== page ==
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Funny Games DVD


Funny Games, directed by Michael Haneke, is a disturbing and controversial deconstruction of how violence is sensationalised in the media. It follows two young, articulate men who take a family hostage in their lakeside holiday cabin and make them play evil, violent games with one another for their entertainment - but in this sadistic game, will the family be alive or dead when it finishes?

Funny games is intense, stylish and provocative thriller that's certainly not for the squeamish!

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  • 05 April 2010
  • Michael Haneke
  • Tim Roth, Naomi Watts
  • DVD
  • Tartan
  • Spirit Entertainment Ltd
  • 18
  • 106 minutes
  • PAL

In this US remake of his 1997 film 'Funny Games', director Michael Haneke delivers a savage critique on the way violence is portrayed in the media. Arriving at their remote holiday cabin in the Hamptons for a quiet vacation, George (Tim Roth), his wife Ann (Naomi Watts), and their young son Georgie (Devon Gearheart), find themselves subjected to a harrowing ordeal involving mental and physical torture, when two young, psychotic killers come calling.

  • Average Rating for Funny Games [2007] - 3 out of 5

    (based on 1 user reviews)
  • Funny Games [2007]
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    Funny Games is a horrific film. There's no other way of putting it. It will serve as a shocking ambush on your expectations.

    The film starts in a fairly bland manner; a typical American family make their way to their holiday home by the lake. They plan to play some golf with the neighbours and take their boat out onto the water. Later, two young men who've been staying with the neighbours drop by. One asks for some eggs, the other compliments the family's impressive set of golf clubs. They're polite - almost clinically so. They do nothing particularly untoward, other than being a little clumsy - breaking a few eggs and knocking a mobile phone into the sink. But if you've read so much as a synopsis for this film, you'll know that the smiles can only last so long.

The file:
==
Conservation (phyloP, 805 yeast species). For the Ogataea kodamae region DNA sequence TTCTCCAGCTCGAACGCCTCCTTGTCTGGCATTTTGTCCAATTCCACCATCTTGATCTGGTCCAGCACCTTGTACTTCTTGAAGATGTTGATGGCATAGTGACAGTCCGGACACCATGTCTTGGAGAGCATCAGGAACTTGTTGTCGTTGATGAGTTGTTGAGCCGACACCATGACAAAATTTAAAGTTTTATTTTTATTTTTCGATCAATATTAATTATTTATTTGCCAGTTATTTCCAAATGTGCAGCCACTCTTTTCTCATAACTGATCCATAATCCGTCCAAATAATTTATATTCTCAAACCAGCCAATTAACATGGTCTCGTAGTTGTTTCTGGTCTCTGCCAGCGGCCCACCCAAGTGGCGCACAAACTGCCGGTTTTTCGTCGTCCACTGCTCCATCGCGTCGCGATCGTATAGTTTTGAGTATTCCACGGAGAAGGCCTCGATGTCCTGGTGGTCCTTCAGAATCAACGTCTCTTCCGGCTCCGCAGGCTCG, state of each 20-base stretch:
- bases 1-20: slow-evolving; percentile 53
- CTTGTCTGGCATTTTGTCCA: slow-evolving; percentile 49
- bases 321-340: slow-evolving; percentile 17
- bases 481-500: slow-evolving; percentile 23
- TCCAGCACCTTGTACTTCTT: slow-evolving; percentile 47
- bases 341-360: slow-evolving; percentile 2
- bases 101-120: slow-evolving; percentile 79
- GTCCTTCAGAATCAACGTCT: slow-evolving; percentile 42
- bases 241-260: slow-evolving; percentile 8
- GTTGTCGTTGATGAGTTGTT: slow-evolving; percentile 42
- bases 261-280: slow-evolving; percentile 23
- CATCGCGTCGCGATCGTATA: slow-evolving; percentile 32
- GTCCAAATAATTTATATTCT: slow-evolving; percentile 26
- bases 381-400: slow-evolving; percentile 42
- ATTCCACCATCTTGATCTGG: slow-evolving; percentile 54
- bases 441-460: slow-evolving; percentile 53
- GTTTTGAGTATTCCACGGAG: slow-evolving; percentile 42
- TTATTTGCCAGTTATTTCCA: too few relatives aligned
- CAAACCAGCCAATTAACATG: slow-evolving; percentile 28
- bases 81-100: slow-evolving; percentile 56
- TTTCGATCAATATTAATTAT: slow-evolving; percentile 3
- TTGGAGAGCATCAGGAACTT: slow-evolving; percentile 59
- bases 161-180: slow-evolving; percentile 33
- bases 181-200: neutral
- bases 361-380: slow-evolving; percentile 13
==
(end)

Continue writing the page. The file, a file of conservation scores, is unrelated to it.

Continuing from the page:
And in true horror film style, the boys soon reveal themselves to be psychotic - preying on helpless families just because they can. But this is where the similarities with other horror films end. This film is not, I cannot stress enough, a horror film in the traditional sense. The sense of sheer dread that this film invokes from start to finish is unlike anything I've experienced from a film before.

    The director, here creating a shot-for-shot remake of his Austrian original of the same name, turns every horror convention on its head. The killers have no particular agenda. They do what they do for the sake of entertainment. In a typical slasher movie, the victims are chosen for a reason: the killer sees something in them that is punishable. Here it's different. The two boys make it clear that they're not interested in punishing them. They're simply bored with the banality of existence. It's a game.

    Later in the film, the two boys make a bet with the family: that they won't be alive in 12 hours' time. In their discussion, the ringleader breaks the fourth wall and asks us directly: who are we rooting for? It's something not typically seen, and in this context it's something quite distressing; we're no longer just observers - we're complicit. Later on, something unusual happens. We see a scene played out twice: first in the Hollywood style we would expect, and again in a style more fitting with the rest of the movie. It's not difficult to guess which one is ultimately taken forward.

    Funny Games, among other things, is an unbearably tense experience. Long, lingering shots drip with uncertainty. There are long periods in the film where very little happens, and I couldn't tear my eyes away if I tried. The performances are all nothing short of excellent, with Naomi Watts' Anna taking centre stage as the believable mother plunged into the kind of situation every mother would dread. Michael Pitt, playing the stronger of the two intruders, is unnervingly convincing in his portrayal of a pleasant, polite and psychotic young man.

    This film is a punishing experience; an endurance test that I expect not everybody will be able to pass. The director has made it plain that this was the intention. His agenda is pushed throughout the film's duration and in doing so, as viewers we feel manipulated and cheated. It's cruel. But as an audience, we see these types of films because we find violence entertaining. Deliberately, there is nothing entertaining about the film (nor particularly violent; the most explicit violence is kept off-screen). It's a relentless assault on movie conventions, leading to an ending that's both alarming and bleakly inevitable.

    When watching the film, a number of words came to mind to describe it: harrowing, disgusting, horrific, appalling, In spite of all these criticisms, I can't deny that the film is a success. It achieves everything it sets out to, and for that reason it is difficult to ignore. This isn't a film for everyone, but I found it to be worthwhile viewing. I still can't decide whether I would want to sit through it twice, but without doubt it's an unforgettable experience.

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